At the turn of the 18th and 19th centuries, the construction plan of a church in Ponikiew appeared for the first time. Even the funds and necessary building materials were collected for this purpose in 1812, and in 1844, the land for the construction of the church and cemetery was designated. Finally, the temple was built in the years 1853-1858 on the initiative of father Aleksy Bocheński (the parish priest of the church in Wadowice since 1849) and from the funds of Count Maurycy Potocki from Zator. Emperor Franz Joseph I and his wife Elisabeth (called Sisi) and Emperor Frederic and his wife Zofia are also said to have supported the construction. The building was designed by a foreman Jaskółka (Jaskułka) from Wadowice and approved by a circular engineer Baudisch. The finished building was consecrated in 1859 by father Aleksy Bocheński and consecrated in 1864 by bishop Alojzy Józef Pukalski. In 1859 an organ made by Franciszek Riegier was inserted. In 1882 a tower was added, which was erected above the western façade. A treasury located over the sacristy was added three years later, as well as stairs leading to the tower and porch from the northern side. In 1922, the interior was covered with (no longer existing) polychrome created by Karol Palotyński, in 1950 the church was partially renovated and electrified, in 1979 the roofing was replaced and the building was plastered again, and in 1982 the roof was painted. Ponikiew has been an independent parish since 1994.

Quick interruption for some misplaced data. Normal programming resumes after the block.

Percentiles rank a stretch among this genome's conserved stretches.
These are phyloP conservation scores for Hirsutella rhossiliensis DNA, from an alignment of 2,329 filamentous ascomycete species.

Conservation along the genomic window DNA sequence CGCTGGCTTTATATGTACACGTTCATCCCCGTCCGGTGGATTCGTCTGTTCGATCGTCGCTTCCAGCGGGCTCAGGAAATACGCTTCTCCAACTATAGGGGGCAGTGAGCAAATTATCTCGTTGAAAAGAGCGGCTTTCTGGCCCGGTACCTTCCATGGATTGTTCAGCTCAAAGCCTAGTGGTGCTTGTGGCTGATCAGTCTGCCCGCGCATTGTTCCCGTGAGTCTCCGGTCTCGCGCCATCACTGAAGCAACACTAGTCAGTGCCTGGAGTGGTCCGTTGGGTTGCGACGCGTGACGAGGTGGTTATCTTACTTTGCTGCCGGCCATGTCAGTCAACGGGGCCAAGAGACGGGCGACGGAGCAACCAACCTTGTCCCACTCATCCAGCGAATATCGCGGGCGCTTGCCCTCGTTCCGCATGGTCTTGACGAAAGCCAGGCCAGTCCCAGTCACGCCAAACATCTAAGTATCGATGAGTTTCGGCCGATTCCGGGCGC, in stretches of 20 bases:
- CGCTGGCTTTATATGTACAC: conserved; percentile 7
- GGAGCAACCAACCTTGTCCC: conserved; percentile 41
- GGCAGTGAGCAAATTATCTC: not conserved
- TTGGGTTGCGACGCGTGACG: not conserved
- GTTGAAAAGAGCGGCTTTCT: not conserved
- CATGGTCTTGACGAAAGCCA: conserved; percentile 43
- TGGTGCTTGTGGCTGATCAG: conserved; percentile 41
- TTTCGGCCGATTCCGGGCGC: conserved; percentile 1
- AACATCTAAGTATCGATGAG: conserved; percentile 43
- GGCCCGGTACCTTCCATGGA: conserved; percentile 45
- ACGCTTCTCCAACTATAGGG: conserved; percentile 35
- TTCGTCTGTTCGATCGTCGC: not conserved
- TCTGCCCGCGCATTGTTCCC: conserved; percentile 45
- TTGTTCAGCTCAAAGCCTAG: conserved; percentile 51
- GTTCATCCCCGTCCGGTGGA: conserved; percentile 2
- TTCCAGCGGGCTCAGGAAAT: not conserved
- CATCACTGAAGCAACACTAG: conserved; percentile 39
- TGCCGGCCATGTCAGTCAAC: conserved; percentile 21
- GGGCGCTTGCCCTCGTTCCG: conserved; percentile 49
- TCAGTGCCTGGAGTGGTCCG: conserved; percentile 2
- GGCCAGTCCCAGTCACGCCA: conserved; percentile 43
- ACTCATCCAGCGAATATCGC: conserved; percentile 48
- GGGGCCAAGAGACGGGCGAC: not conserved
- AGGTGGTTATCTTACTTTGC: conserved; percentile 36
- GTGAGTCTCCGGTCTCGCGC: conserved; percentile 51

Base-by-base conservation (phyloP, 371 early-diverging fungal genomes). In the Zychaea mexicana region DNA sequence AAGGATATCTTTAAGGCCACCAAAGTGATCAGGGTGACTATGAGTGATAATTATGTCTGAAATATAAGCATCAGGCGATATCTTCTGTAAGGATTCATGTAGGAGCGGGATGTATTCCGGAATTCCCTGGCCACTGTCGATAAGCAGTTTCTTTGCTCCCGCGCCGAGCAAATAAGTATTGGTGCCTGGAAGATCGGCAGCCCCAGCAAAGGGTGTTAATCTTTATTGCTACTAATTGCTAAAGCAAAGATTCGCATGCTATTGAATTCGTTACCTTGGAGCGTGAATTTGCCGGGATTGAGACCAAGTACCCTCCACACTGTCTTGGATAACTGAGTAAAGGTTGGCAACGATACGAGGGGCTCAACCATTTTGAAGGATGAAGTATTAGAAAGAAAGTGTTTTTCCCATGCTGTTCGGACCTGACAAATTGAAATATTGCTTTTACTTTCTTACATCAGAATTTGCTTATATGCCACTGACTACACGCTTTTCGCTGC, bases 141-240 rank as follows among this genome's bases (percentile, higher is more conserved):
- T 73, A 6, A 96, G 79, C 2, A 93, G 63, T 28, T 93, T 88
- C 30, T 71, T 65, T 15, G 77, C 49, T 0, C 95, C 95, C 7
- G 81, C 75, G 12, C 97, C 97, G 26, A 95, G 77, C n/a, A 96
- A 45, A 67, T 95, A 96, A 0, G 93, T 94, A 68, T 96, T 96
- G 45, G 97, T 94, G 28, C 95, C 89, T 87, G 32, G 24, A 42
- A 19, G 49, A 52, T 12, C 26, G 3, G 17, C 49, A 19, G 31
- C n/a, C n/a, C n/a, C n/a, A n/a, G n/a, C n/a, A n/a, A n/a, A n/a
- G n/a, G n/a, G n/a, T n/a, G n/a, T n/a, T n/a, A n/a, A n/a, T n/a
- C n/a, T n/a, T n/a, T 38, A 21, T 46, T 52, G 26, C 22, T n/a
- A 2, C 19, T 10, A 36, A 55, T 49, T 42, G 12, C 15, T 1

The Church of Alexis in Ponikwia was raised over the period of 1853-1858 on the initiative of father Aleksy Bocheński and the funds of count Maurycy Potocki of Zator and the Austrian imperial couple. The project was prepared and supervised by a foreman Jaskółka (Jaskułka) of Wadowice. The entire interior dates back to the second half of the 19th or 20th centuries and attracts attention with the neo-baroque altars.
Agata Felczyńska, "St. Alexis Church", [in:] "The Sacred Lesser Poland Heritage", 2022, source: https://sdm.upjp2.edu.pl/en/works/st-alexis-church